Obama losing Latino votes over absent immigration reform - journalist
President Barack Obama promised several times that he would make sure the comprehensive immigration reform would pass within the first year of his presidency – but it has not.
Many Latinos voted for Barack Obama exactly for that reason – the promise of immigration reform, points out journalist and human rights activist Jorge Ramos.
“Nobody forced President Barack Obama say anything – but he did,” the journalist says, noting that 18 months have passed and there is still no sign of the reform.
Both candidates, Obama and McCain, made similar promises during the primaries so the blame for forgotten immigrant reform lays equally on the Democrats and the Republicans, Ramos believes.
“The reality is that immigrants pay taxes and create jobs. They do not take jobs from Americans. They simply take the jobs that Americans do not want,” Ramos says. “Americans do not go to farms to pick tomatoes.”
Immigrants are needed in the US because there is going to be such a large group of Americans, the baby-boomers, retiring and immigrants will be needed to fill the consequent labor shortage, the journalist claims.
“There is a lot of misinformation on the contribution of immigrants to this country,” insists Ramos. “Unfortunately, with the economic crisis we are facing right now, immigrants have been blamed for anything that goes wrong with this country, from crime to unemployment.”
Having returned from South Africa recently, Ramos says that unlike this country that has made great progress in combating the legacy of apartheid, the US, particularly the state of Arizona, is moving in the opposite direction.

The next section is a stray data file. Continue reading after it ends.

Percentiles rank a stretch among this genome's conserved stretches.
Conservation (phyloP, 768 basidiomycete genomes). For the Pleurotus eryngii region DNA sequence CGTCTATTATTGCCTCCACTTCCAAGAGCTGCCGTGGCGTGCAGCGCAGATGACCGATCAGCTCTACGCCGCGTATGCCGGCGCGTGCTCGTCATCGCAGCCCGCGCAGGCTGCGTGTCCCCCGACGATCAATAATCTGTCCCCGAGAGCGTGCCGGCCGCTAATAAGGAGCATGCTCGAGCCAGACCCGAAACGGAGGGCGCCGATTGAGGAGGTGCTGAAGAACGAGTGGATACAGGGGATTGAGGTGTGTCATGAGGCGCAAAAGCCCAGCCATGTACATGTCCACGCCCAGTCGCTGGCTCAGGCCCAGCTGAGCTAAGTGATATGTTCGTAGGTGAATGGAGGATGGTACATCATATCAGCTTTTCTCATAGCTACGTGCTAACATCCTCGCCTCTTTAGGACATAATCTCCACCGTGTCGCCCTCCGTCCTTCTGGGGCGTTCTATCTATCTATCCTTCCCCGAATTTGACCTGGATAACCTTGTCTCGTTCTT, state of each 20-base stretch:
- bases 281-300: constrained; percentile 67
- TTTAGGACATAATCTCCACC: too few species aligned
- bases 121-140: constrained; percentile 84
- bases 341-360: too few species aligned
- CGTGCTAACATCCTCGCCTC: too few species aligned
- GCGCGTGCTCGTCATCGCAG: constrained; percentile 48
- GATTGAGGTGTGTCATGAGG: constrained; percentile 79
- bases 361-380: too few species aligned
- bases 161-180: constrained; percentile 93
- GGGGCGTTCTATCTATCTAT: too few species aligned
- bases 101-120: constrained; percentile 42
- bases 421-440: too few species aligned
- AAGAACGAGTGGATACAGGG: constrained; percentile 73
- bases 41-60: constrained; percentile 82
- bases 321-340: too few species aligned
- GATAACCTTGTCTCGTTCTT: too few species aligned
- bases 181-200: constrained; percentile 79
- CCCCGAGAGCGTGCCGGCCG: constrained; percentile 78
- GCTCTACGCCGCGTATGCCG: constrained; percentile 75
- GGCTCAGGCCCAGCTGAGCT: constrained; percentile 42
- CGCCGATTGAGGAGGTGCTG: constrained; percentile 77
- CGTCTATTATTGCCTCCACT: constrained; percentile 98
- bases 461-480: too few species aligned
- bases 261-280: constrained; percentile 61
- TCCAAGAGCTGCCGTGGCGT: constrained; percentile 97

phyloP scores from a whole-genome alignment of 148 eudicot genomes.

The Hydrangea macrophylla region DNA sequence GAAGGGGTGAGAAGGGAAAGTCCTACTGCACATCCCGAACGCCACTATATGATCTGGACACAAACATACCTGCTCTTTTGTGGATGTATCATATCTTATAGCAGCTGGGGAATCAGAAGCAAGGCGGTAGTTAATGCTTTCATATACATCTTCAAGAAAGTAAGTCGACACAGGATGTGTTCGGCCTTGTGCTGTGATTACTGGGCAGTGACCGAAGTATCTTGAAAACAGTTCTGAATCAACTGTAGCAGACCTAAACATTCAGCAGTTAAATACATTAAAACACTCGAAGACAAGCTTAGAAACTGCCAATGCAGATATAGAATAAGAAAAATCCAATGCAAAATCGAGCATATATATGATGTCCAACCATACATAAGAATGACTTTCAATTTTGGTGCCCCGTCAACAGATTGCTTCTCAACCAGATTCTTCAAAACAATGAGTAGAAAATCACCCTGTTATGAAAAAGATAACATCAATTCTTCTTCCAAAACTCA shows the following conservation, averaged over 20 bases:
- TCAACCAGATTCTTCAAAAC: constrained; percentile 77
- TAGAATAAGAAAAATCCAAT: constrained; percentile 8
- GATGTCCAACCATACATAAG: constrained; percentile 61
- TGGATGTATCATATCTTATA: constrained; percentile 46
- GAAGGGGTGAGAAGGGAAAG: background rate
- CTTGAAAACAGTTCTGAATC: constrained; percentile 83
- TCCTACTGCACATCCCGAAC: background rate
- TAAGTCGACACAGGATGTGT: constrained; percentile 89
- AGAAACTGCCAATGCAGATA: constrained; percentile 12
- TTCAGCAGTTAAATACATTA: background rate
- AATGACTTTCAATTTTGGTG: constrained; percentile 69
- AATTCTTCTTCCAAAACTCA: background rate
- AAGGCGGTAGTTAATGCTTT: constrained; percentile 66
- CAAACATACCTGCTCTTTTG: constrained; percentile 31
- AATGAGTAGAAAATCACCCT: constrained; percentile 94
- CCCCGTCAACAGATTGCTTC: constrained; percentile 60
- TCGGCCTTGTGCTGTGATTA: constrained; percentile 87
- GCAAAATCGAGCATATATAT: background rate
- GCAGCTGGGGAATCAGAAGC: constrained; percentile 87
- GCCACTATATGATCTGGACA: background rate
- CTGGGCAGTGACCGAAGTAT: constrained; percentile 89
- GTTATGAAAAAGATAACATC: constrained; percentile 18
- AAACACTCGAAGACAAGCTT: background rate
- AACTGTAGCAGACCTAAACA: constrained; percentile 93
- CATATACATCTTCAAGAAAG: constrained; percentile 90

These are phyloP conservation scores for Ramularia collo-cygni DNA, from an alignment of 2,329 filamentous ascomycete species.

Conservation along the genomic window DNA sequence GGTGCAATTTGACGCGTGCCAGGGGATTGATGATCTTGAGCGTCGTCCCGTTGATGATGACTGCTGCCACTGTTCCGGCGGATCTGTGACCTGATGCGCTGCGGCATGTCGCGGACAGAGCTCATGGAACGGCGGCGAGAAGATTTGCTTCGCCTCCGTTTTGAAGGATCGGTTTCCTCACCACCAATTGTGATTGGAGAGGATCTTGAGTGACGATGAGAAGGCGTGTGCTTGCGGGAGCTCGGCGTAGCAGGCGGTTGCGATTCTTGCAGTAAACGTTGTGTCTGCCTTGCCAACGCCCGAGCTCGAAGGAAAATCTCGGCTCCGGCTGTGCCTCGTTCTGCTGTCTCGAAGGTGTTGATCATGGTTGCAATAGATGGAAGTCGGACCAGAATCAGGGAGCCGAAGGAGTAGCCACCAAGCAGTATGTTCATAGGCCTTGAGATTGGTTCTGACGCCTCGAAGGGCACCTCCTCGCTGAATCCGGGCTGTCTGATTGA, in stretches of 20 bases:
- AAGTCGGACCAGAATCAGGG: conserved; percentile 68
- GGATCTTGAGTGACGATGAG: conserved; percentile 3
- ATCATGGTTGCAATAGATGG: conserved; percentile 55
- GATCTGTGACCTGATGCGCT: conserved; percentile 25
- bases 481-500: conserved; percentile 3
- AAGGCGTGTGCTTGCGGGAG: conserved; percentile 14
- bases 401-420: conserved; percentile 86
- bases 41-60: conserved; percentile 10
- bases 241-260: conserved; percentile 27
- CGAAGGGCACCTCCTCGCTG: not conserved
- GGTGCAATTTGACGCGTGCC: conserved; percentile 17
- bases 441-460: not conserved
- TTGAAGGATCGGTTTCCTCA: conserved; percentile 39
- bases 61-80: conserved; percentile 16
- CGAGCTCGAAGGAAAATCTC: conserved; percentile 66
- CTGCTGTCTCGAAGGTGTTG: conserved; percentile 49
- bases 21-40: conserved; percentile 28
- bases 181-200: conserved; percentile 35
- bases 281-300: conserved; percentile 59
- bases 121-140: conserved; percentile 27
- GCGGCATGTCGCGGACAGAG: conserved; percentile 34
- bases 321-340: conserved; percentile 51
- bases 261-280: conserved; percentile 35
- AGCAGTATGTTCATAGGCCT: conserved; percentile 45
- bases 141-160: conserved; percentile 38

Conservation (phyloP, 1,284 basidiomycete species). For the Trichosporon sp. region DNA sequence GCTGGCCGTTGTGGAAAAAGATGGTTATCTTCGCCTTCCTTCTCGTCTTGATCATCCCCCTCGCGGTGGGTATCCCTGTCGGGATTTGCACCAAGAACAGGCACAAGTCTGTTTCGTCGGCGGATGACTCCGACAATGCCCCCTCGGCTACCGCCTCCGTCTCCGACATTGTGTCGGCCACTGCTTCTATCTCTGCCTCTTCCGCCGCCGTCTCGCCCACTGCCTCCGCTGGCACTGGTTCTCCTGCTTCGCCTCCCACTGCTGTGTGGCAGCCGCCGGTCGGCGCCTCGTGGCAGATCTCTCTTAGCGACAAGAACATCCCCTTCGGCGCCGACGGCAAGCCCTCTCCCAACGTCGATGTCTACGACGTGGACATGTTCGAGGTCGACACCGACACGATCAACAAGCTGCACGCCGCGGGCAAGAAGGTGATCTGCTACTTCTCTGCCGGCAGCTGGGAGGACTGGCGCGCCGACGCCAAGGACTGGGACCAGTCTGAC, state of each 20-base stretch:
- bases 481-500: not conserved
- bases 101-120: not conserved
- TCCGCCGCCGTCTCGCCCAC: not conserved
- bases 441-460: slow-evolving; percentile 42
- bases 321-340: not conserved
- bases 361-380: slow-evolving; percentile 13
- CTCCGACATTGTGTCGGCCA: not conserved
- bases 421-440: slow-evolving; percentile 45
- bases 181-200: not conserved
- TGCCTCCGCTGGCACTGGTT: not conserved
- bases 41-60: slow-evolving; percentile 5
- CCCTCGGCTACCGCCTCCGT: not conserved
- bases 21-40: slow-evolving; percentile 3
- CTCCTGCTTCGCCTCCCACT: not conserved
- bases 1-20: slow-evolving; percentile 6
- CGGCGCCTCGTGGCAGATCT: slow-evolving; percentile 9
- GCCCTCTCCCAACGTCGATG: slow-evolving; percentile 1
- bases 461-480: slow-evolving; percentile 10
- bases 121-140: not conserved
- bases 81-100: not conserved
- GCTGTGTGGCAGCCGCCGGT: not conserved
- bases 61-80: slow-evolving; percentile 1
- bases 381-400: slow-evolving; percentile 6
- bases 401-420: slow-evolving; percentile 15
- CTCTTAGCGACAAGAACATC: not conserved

“Every single country has the right to protect its borders,” he admits but adds that “a fence on the border simply does not work because almost half of all undocumented immigrants who come to the US come by plane.”
“There will be no immigration reform unless the 11 million undocumented immigrants who are already here are taken care of,” the journalist insists.
There are three things that need to be done to solve the aching immigration problem says Ramos.
“[First] we need to legalize the 11 million undocumented immigrants who are here. Number two – there has to be a system that assimilates new immigrants coming in from the south and other countries. Number three – a long-term solution has to be achieved with a lot of investment in Latin America, otherwise they will keep on coming for decades.”
If Barack Obama does not pass the immigration reform by the next election – there will be a backlash among Hispanic voters, Ramos predicts.
“Latinos are really Republicans, it’s just they do not know it,” Ramos concludes. “Many Latinos are very conservative. Hispanic values are very similar to Republican values.”